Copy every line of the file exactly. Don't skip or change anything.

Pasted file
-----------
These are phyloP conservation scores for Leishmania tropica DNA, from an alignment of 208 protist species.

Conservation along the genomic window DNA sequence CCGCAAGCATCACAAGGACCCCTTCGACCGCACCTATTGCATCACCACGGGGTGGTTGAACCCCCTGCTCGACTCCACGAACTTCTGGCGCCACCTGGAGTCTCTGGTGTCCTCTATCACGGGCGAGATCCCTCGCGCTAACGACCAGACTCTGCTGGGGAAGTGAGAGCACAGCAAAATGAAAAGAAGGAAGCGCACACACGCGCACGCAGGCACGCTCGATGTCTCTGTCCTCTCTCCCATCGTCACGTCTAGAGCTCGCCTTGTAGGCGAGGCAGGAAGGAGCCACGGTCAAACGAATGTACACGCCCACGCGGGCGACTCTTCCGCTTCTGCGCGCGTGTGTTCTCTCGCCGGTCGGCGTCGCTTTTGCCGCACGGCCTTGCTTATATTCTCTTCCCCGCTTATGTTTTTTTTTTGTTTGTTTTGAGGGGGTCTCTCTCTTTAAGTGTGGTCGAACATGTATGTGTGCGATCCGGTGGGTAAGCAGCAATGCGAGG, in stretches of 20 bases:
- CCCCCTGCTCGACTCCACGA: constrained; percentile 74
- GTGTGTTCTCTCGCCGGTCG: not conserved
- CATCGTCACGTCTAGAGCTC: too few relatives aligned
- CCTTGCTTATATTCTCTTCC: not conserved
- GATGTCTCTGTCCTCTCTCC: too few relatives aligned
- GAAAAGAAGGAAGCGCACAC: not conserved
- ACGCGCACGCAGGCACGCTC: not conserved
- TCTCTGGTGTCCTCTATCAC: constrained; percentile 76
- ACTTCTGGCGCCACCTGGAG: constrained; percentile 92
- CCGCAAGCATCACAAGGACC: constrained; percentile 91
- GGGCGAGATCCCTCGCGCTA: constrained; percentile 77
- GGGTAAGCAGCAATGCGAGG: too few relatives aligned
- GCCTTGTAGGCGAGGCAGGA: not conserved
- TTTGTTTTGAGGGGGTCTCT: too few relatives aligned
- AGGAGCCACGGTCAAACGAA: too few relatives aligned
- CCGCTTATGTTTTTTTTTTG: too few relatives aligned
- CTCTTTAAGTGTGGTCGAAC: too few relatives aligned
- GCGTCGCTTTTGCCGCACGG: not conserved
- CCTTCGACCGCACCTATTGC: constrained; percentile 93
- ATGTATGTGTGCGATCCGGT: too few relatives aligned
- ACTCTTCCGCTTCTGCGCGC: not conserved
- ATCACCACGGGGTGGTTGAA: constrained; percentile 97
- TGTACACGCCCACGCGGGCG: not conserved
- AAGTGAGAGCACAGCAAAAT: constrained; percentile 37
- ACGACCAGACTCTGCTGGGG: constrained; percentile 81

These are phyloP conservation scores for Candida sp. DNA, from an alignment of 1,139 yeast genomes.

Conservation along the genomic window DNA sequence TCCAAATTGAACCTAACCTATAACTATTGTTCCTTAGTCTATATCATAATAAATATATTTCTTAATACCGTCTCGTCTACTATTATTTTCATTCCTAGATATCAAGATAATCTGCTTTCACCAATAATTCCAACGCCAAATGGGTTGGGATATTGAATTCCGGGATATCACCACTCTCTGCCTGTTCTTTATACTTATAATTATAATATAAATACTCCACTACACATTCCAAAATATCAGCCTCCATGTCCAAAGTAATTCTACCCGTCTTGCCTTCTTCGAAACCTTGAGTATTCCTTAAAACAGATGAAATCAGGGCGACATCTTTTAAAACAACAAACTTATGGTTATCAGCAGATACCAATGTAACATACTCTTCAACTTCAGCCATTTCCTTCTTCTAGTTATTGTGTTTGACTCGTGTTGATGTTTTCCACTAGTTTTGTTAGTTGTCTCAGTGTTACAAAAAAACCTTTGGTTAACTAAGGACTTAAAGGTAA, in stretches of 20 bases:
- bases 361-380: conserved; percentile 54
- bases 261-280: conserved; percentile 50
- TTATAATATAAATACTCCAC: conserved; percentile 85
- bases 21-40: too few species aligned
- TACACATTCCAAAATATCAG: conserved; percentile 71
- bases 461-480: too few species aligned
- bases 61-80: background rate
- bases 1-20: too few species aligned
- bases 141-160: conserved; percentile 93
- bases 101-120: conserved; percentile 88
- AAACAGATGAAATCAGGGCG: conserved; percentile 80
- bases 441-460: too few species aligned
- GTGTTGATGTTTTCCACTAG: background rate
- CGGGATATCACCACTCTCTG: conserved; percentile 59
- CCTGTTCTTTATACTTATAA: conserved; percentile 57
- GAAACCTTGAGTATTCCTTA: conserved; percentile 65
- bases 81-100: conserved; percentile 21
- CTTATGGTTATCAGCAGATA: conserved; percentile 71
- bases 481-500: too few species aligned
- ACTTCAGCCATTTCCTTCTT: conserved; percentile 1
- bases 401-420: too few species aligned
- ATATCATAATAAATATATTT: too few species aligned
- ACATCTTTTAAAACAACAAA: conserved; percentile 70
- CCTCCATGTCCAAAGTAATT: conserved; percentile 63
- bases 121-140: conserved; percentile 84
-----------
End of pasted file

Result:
These are phyloP conservation scores for Leishmania tropica DNA, from an alignment of 208 protist species.

Conservation along the genomic window DNA sequence CCGCAAGCATCACAAGGACCCCTTCGACCGCACCTATTGCATCACCACGGGGTGGTTGAACCCCCTGCTCGACTCCACGAACTTCTGGCGCCACCTGGAGTCTCTGGTGTCCTCTATCACGGGCGAGATCCCTCGCGCTAACGACCAGACTCTGCTGGGGAAGTGAGAGCACAGCAAAATGAAAAGAAGGAAGCGCACACACGCGCACGCAGGCACGCTCGATGTCTCTGTCCTCTCTCCCATCGTCACGTCTAGAGCTCGCCTTGTAGGCGAGGCAGGAAGGAGCCACGGTCAAACGAATGTACACGCCCACGCGGGCGACTCTTCCGCTTCTGCGCGCGTGTGTTCTCTCGCCGGTCGGCGTCGCTTTTGCCGCACGGCCTTGCTTATATTCTCTTCCCCGCTTATGTTTTTTTTTTGTTTGTTTTGAGGGGGTCTCTCTCTTTAAGTGTGGTCGAACATGTATGTGTGCGATCCGGTGGGTAAGCAGCAATGCGAGG, in stretches of 20 bases:
- CCCCCTGCTCGACTCCACGA: constrained; percentile 74
- GTGTGTTCTCTCGCCGGTCG: not conserved
- CATCGTCACGTCTAGAGCTC: too few relatives aligned
- CCTTGCTTATATTCTCTTCC: not conserved
- GATGTCTCTGTCCTCTCTCC: too few relatives aligned
- GAAAAGAAGGAAGCGCACAC: not conserved
- ACGCGCACGCAGGCACGCTC: not conserved
- TCTCTGGTGTCCTCTATCAC: constrained; percentile 76
- ACTTCTGGCGCCACCTGGAG: constrained; percentile 92
- CCGCAAGCATCACAAGGACC: constrained; percentile 91
- GGGCGAGATCCCTCGCGCTA: constrained; percentile 77
- GGGTAAGCAGCAATGCGAGG: too few relatives aligned
- GCCTTGTAGGCGAGGCAGGA: not conserved
- TTTGTTTTGAGGGGGTCTCT: too few relatives aligned
- AGGAGCCACGGTCAAACGAA: too few relatives aligned
- CCGCTTATGTTTTTTTTTTG: too few relatives aligned
- CTCTTTAAGTGTGGTCGAAC: too few relatives aligned
- GCGTCGCTTTTGCCGCACGG: not conserved
- CCTTCGACCGCACCTATTGC: constrained; percentile 93
- ATGTATGTGTGCGATCCGGT: too few relatives aligned
- ACTCTTCCGCTTCTGCGCGC: not conserved
- ATCACCACGGGGTGGTTGAA: constrained; percentile 97
- TGTACACGCCCACGCGGGCG: not conserved
- AAGTGAGAGCACAGCAAAAT: constrained; percentile 37
- ACGACCAGACTCTGCTGGGG: constrained; percentile 81

These are phyloP conservation scores for Candida sp. DNA, from an alignment of 1,139 yeast genomes.

Conservation along the genomic window DNA sequence TCCAAATTGAACCTAACCTATAACTATTGTTCCTTAGTCTATATCATAATAAATATATTTCTTAATACCGTCTCGTCTACTATTATTTTCATTCCTAGATATCAAGATAATCTGCTTTCACCAATAATTCCAACGCCAAATGGGTTGGGATATTGAATTCCGGGATATCACCACTCTCTGCCTGTTCTTTATACTTATAATTATAATATAAATACTCCACTACACATTCCAAAATATCAGCCTCCATGTCCAAAGTAATTCTACCCGTCTTGCCTTCTTCGAAACCTTGAGTATTCCTTAAAACAGATGAAATCAGGGCGACATCTTTTAAAACAACAAACTTATGGTTATCAGCAGATACCAATGTAACATACTCTTCAACTTCAGCCATTTCCTTCTTCTAGTTATTGTGTTTGACTCGTGTTGATGTTTTCCACTAGTTTTGTTAGTTGTCTCAGTGTTACAAAAAAACCTTTGGTTAACTAAGGACTTAAAGGTAA, in stretches of 20 bases:
- bases 361-380: conserved; percentile 54
- bases 261-280: conserved; percentile 50
- TTATAATATAAATACTCCAC: conserved; percentile 85
- bases 21-40: too few species aligned
- TACACATTCCAAAATATCAG: conserved; percentile 71
- bases 461-480: too few species aligned
- bases 61-80: background rate
- bases 1-20: too few species aligned
- bases 141-160: conserved; percentile 93
- bases 101-120: conserved; percentile 88
- AAACAGATGAAATCAGGGCG: conserved; percentile 80
- bases 441-460: too few species aligned
- GTGTTGATGTTTTCCACTAG: background rate
- CGGGATATCACCACTCTCTG: conserved; percentile 59
- CCTGTTCTTTATACTTATAA: conserved; percentile 57
- GAAACCTTGAGTATTCCTTA: conserved; percentile 65
- bases 81-100: conserved; percentile 21
- CTTATGGTTATCAGCAGATA: conserved; percentile 71
- bases 481-500: too few species aligned
- ACTTCAGCCATTTCCTTCTT: conserved; percentile 1
- bases 401-420: too few species aligned
- ATATCATAATAAATATATTT: too few species aligned
- ACATCTTTTAAAACAACAAA: conserved; percentile 70
- CCTCCATGTCCAAAGTAATT: conserved; percentile 63
- bases 121-140: conserved; percentile 84